Page: Also, I’m from Long Island, and I grew up with a lot of pop punk and emo bands – a lot of that nostalgia comes into our music and definitely influences our music. We all grew up listening to a lot of those kinds of bands.
Pretty excited to be releasing your first full-length?
Black: Oh my god – so excited. I can’t wait. It feels like it’s been so long in the making, even though I guess we recorded it in September and October, so it wasn’t even that long ago. We’re really excited, and we did a lot of writing for this one. I’m ready for it to be out in the world. It feels like being nine months pregnant [laughs].
Page: To be able to put three songs out is pretty exciting, but to put out a full-length record is amazing. I always wondered if I would play at that venue, or if we would ever be able to record an album. So, to be at a point where we’re doing a full-length is just so exciting and surreal.
Black: Yeah. It’s always been a dream of mine to put my music on vinyl. We’ve put out tapes and we’ve put out CDs, but to have a vinyl record in your hands is a whole other beast, and it’s really exciting.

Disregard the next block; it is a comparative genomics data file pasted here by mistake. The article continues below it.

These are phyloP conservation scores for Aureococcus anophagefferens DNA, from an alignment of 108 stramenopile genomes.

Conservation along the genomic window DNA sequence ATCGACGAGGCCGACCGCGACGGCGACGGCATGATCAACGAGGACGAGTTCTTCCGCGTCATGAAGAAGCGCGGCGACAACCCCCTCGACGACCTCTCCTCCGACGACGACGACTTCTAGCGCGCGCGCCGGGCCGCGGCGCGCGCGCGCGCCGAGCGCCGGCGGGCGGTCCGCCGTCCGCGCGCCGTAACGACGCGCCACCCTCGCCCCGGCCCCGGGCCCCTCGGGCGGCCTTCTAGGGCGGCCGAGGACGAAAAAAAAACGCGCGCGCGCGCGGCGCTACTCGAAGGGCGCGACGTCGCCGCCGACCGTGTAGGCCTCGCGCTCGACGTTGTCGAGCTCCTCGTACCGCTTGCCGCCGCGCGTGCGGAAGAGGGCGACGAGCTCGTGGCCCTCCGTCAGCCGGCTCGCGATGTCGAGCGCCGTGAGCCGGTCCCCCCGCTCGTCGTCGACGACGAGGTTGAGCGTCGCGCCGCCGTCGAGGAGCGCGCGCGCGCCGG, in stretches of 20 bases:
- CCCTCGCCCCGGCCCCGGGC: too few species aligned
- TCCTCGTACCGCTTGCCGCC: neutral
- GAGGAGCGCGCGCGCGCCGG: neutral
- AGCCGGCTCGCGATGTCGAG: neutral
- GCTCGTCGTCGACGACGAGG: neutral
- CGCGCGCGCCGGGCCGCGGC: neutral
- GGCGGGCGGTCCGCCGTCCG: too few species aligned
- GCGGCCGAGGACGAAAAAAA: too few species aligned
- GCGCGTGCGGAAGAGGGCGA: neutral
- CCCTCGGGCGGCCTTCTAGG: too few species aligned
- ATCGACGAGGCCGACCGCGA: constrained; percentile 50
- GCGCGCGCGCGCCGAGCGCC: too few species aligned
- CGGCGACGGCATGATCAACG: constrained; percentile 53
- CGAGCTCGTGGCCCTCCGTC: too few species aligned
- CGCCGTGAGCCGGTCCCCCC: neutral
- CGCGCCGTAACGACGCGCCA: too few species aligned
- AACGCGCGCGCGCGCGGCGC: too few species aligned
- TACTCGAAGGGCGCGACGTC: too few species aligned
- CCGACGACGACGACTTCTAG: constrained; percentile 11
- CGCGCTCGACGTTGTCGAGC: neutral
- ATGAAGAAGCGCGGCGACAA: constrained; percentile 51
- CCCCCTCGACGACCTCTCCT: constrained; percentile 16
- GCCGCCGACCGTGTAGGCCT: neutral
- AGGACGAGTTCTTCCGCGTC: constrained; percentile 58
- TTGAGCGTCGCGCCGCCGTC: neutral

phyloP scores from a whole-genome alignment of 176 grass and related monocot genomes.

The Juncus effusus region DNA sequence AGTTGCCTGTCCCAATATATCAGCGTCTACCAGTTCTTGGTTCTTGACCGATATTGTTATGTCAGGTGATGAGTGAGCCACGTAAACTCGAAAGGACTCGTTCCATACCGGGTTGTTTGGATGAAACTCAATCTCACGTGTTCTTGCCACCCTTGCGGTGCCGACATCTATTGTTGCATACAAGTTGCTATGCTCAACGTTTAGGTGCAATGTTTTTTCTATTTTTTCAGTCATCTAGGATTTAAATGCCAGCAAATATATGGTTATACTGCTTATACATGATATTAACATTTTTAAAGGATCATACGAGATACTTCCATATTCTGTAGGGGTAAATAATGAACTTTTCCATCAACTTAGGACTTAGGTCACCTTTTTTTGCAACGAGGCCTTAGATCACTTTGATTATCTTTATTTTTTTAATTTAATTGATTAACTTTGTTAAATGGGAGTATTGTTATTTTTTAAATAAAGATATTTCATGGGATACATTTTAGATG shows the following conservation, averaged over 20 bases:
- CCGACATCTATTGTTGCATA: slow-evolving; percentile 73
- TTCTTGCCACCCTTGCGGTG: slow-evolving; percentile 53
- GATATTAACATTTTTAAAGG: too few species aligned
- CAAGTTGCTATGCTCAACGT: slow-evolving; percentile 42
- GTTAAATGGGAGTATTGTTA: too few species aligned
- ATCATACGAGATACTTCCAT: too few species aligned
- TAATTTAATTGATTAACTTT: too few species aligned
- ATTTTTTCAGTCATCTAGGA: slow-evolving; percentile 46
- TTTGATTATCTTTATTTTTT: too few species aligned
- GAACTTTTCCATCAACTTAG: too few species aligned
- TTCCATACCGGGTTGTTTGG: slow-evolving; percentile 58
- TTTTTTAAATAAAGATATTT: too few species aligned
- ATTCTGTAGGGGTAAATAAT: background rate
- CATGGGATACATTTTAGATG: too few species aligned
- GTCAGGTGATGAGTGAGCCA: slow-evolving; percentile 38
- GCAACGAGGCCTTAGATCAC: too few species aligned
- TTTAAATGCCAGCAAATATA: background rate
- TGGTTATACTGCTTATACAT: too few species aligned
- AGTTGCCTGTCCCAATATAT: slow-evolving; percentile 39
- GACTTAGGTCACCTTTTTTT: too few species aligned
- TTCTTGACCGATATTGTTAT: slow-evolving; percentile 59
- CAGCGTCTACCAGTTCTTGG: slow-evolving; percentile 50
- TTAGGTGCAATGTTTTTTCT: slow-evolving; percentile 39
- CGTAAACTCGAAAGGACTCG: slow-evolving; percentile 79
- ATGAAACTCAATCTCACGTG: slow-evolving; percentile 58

And you’re releasing it on the legendary Epitaph, no less…
Black: Yeah, it’s incredible. All of my favorite bands… the formative bands when I was beginning to explore punk music, so many of them were Epitaph bands. Bad Religion first showed me that you could be punk while being political and smart with your lyrics. It’s kind of crazy when you’re looking at their artist roster and you’re like, “holy crap, I’m now among those artists.”
Page: When I was a teenager, Epitaph was always my dream label. I would listen to a ton of bands on there. It’s such a dream ’cause they have so many iconic punk bands that put records out on there.
What’s the story behind the album title?